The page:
The thing on the left is a snail, and it’s called abalone. Aside the fact that it’s edible, the abalone taught Angela Belcher, from MIT, how to turn carbon dioxide into rock-solid construction materials and thus sequester the gas for hundreds of thousands of years, instead of burying it underground, which is not as safe and as useful.
Ten years ago, a report based on measurements taken at a hydroelectric plant in Brasil said that the gas (CO2 and methane) emissions of hydroelectric power (HEP) reservoirs account for 1 to 28% of the total greenhouse gas emissions caused by man. The report said that the CO2 and the methane came from the rotting organisms contained in the HEP reservoirs.
There are scientists who are optimistic about the chances we have to heal the planet and reduce its warming, scientists who are definitely rejecting anything related to global warming, saying it doesn’t exist, and scientists who are butt-kickers and telling the world what works and what doesn’t. Martin Hoffert, from the University of New York, is one of the third kind, in my opinion.
A sugar-resembling substance that can absorb carbon dioxide within itself has been developed by a team led by Andrew Cooper, from the University of Liverpool, in the UK. The substance is called “dry water”, because it’s made of water and because it’s dry, containing silica.
Black carbons are emitted from diesel exhausts and burned biomass and are considered an environmental and health hazard all over the world. Besides the fact that they favor global dimming, black carbons also attract heat.
Capturing the carbon dioxide that a coal-powered plant produces and sequestering it is not an easy task, and until now it rose the costs of the electricity produced by 80 percent. Due to researchers at Codexis, a Redwood, CA, company, genetically modified enzymes can make carbon dioxide capture much cheaper, increasing the cost of electricity by less than a third.
Soot is considered one of the most important threats to the environment, along with carbon dioxide. Princeton University researchers have described the contribution of soot (“carbonaceous aerosols”) to phenomena of global warming and global dimming. Soot is born by incomplete combustion and comes mostly from diesel engines and coal burning.
Among the dozen of bad news that keep filling our mailboxes daily, we once in a while read something worth smiling at: the global greenhouse emissions generated by energy use dropped for the first time since 1998, by 1.1 percent. Through this, the economic crisis has its good actions, because it reduced the industrial production and fossil fuel consumption worldwide.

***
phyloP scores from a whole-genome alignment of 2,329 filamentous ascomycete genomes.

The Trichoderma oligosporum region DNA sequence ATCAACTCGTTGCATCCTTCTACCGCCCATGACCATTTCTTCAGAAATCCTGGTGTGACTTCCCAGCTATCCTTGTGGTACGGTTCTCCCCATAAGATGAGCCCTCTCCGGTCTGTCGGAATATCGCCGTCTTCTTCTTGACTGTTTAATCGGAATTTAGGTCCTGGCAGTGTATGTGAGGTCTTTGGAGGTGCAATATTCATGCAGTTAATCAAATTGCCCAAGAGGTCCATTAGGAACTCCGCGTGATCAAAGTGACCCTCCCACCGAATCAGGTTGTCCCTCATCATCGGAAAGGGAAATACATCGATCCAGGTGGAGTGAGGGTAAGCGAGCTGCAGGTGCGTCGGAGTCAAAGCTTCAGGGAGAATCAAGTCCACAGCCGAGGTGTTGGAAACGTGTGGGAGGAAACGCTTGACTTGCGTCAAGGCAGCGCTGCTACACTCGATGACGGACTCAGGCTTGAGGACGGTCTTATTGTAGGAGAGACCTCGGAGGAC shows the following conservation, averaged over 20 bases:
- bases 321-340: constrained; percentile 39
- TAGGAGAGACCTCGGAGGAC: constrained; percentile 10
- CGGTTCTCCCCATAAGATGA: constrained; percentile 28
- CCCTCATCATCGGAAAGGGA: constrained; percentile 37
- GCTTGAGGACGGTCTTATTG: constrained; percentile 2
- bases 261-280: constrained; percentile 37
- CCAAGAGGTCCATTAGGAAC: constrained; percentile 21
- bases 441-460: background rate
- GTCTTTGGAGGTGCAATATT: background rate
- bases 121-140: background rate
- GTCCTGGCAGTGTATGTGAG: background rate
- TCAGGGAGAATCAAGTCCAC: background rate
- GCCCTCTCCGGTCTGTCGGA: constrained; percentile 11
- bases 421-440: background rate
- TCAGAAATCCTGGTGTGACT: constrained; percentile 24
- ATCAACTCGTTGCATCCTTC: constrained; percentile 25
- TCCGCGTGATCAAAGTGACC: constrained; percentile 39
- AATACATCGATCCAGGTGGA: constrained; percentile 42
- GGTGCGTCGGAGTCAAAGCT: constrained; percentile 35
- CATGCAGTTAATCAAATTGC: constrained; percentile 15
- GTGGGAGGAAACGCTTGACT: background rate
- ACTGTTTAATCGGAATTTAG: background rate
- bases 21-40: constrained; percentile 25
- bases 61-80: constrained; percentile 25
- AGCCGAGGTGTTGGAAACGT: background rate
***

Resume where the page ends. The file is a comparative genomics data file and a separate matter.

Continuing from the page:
Climate change is one of the most controversial subjects of the century, because it is changing our planet in an non-imaginable way. Scientists have developed different ways (more or less efficient) to capture the CO2 excess resulted from human activity.
A 10-year prediction made by Bethan Owen and her colleagues from the UK’s CATE (Center for Air Traffic and the Environment) says that aircraft emissions will become the a significant source of carbon dioxide and other greenhouse gases, and will double or triple by 2050.
We have been talking about global warming lately, and implicitly of carbon dioxide as being one of the gases associated with it. We have also been talking about carbon dioxide’s indirect effect on warming through the modification it brings to trees, but never has the carbon dioxide been associated with crop plants’ nutritional values before, which affect us, humans, directly.
Trees and green plants, generally, are used by the planet as a way to keep itself cool. A regular tree can evaporate as much as ten gallons of water a day, acting as a natural air conditioner for its surroundings. So trees are important for their CO2-sequestration capabilities and keeping things cool(er).
The Australian Antarctic Division performed a research in this area, and found out that the whale poo is very rich in iron – about some 10 million times richer than sea water, as Steve Nicol, one of the scientists, said: “The plants love it and it actually becomes a way of taking carbon out of the atmosphere.”
Russell Seitz, a physicist at the Harvard University, has thought of an ingenious way to fight global warming by cooling the planet by parts. The ingenious way Seitz wants to do this is by pumping vast swarms of tiny bubbles into the sea to increase its reflectivity.
Aminosilicones are regularly used in hair-conditioning shampoos and fabric softeners, but recently they show usefulness in fighting global warming by filtering carbon dioxide out of flue gases from coal plants.
Researchers concluded that the release of just a fraction of the methane held in the East Siberian Arctic Shelf sediments could lead to a sudden warming of the climate.